Because they or their heirs chose make those records available. Roosevelt set the standard of the presidential library. But prior to Nixon the presidents owned their presidential papers.

    I’m not sure the lawyers are smart enough to challenge the PRA’s constitutionality. So it’s possible nothing comes to pass. But if it’s challenged this court will find lack a of congressional constitutionally enumerated power.
    It's already been challenged and litigated. Look. It. Up.

    Now the Court could always set new precedent like they did with Roe, but for now, I'm not seeing that happen.
     
    Because they or their heirs chose make those records available. Roosevelt set the standard of the presidential library. But prior to Nixon the presidents owned their presidential papers.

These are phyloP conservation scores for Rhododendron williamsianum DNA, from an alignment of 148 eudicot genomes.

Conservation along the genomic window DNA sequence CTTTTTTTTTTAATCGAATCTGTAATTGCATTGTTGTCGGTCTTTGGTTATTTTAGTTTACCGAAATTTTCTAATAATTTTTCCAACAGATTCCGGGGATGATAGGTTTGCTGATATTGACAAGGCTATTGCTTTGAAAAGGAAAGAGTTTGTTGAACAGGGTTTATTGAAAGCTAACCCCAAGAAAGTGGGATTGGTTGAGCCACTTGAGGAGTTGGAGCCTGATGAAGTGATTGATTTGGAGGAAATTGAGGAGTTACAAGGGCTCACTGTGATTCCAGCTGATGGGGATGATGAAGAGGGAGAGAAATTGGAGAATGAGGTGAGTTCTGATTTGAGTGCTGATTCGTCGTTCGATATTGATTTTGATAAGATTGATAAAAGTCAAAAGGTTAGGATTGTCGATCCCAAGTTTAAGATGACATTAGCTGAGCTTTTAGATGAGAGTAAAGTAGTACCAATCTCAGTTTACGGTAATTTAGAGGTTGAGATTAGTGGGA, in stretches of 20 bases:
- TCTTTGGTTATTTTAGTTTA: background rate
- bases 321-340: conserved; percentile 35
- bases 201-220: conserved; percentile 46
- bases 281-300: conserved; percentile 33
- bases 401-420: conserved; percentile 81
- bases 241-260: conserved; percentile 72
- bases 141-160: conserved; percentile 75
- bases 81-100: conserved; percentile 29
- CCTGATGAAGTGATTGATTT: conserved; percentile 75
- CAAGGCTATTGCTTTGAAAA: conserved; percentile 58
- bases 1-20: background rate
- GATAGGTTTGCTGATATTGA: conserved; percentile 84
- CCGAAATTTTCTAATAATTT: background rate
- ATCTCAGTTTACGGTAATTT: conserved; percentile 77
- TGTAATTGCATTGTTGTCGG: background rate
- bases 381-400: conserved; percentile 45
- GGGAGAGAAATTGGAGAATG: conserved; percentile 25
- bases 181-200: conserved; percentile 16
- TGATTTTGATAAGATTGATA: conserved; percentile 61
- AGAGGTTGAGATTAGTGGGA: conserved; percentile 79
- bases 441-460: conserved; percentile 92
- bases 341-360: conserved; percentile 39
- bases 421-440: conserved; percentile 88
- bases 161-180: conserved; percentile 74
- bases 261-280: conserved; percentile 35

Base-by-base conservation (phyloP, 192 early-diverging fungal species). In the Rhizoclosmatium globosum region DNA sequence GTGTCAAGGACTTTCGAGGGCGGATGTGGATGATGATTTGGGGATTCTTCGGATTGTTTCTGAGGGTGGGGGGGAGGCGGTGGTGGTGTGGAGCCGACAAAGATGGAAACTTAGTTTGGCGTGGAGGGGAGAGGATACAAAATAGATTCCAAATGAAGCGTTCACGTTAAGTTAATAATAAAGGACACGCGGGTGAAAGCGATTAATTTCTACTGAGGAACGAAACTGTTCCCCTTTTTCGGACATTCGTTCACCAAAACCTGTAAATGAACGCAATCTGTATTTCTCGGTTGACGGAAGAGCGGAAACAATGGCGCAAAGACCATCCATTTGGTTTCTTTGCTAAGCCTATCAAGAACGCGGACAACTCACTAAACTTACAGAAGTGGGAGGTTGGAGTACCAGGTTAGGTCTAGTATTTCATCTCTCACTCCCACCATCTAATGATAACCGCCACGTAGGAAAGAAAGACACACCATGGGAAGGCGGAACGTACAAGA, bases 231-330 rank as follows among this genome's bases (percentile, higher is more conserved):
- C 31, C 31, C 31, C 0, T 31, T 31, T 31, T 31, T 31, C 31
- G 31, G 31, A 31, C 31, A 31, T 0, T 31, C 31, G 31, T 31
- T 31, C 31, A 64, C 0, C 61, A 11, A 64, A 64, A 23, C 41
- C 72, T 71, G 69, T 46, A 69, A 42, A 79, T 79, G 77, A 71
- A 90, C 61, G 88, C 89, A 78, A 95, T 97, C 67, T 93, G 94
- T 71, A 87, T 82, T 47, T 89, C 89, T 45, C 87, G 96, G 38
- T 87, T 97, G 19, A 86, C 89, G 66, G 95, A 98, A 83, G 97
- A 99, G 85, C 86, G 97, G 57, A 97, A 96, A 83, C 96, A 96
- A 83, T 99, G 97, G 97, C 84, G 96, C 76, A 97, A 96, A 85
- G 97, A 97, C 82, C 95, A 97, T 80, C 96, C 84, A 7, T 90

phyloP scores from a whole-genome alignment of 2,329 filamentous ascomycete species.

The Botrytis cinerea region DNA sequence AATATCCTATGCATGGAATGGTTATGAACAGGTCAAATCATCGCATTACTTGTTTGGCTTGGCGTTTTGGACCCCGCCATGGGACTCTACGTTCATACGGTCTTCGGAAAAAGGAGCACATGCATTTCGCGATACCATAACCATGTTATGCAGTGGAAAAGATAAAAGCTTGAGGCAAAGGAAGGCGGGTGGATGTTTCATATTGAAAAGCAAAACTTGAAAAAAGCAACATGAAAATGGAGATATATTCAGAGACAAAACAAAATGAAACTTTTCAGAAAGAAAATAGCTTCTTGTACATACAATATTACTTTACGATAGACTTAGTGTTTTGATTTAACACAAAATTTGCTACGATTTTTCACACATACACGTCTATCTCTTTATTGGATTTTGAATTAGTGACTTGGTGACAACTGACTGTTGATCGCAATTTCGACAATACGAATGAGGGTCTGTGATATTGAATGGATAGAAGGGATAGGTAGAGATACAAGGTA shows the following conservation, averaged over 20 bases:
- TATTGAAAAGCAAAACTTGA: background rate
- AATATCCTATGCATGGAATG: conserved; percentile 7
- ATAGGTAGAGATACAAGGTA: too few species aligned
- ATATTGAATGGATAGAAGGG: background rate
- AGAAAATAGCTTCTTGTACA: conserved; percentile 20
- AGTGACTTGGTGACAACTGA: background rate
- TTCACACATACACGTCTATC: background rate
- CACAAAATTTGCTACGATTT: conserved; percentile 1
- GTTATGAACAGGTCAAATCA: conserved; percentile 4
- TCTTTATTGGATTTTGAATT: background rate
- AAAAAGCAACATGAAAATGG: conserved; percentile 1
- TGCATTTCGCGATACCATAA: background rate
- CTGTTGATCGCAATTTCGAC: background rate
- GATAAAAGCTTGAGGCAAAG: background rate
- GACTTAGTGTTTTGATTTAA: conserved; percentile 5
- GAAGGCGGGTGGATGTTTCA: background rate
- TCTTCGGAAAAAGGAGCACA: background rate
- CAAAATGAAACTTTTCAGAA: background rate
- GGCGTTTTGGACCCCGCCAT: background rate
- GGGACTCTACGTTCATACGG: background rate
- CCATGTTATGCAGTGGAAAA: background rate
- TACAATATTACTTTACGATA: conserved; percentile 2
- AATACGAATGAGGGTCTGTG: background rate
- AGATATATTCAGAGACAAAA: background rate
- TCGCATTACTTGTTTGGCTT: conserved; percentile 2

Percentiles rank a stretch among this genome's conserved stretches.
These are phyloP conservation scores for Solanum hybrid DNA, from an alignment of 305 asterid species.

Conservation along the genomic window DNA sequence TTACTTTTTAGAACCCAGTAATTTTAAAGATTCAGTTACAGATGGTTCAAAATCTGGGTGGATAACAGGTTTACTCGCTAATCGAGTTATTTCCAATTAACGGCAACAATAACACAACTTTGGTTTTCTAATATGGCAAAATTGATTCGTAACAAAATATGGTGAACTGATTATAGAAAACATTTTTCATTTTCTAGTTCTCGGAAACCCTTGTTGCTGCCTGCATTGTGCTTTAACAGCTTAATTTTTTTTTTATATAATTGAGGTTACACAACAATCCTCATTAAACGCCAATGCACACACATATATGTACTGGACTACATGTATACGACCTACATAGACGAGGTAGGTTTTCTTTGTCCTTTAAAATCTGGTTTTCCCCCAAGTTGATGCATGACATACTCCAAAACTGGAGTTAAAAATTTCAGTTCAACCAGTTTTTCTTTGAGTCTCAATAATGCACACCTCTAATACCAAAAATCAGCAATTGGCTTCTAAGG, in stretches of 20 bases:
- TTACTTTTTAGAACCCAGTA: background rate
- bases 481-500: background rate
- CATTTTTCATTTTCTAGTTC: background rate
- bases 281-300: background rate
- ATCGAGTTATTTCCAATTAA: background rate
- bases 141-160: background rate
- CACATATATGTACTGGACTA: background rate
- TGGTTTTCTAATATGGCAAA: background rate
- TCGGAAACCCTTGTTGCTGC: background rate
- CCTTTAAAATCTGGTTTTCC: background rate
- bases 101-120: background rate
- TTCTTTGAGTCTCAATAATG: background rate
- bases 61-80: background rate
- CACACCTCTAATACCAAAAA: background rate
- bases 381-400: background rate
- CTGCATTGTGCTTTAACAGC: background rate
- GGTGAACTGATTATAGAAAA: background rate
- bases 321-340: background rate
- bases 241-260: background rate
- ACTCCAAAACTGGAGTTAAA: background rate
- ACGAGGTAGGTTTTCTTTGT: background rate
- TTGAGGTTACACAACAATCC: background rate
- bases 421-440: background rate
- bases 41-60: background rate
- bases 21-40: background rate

I’m not sure the lawyers are smart enough to challenge the PRA’s constitutionality. So it’s possible nothing comes to pass. But if it’s challenged this court will find lack a of congressional constitutionally enumerated power.
    Please excuse me for laughing like a hyena, I couldn't help it.

    Dave and MT answered your concerns about the issue quite well.
     
    Do you know for a fact that this has never been challenged? Your first statement that I recall was along the lines of “this has likely never been challenged” and you have proceeded to discuss it as if that were true. I haven’t taken the time to look it up, but my memory tells me there have been court challenges and it has held up.
    Nixon challenged the predecessor law. The Presidential Recordings and Materials Preservation Act. Federal District Court.

    “The day after President Ford signed the act into law, Nixon challenged its constitutionality in district court, claiming that it violated 1) the principle of separation of powers, 2) Nixon’s presidential privilege, 3) Nixon’s privacy interests, 4) Nixon’s First Amendment associational rights, and 5) the bill of attainder clause. He sought declaratory and injunctive relief against the enforcement of the act. The district court dismissed Nixon’s compliant, holding that his constitutional challenges were without merit.”


    It hasn’t been challenged on lack an enumerated power of congress.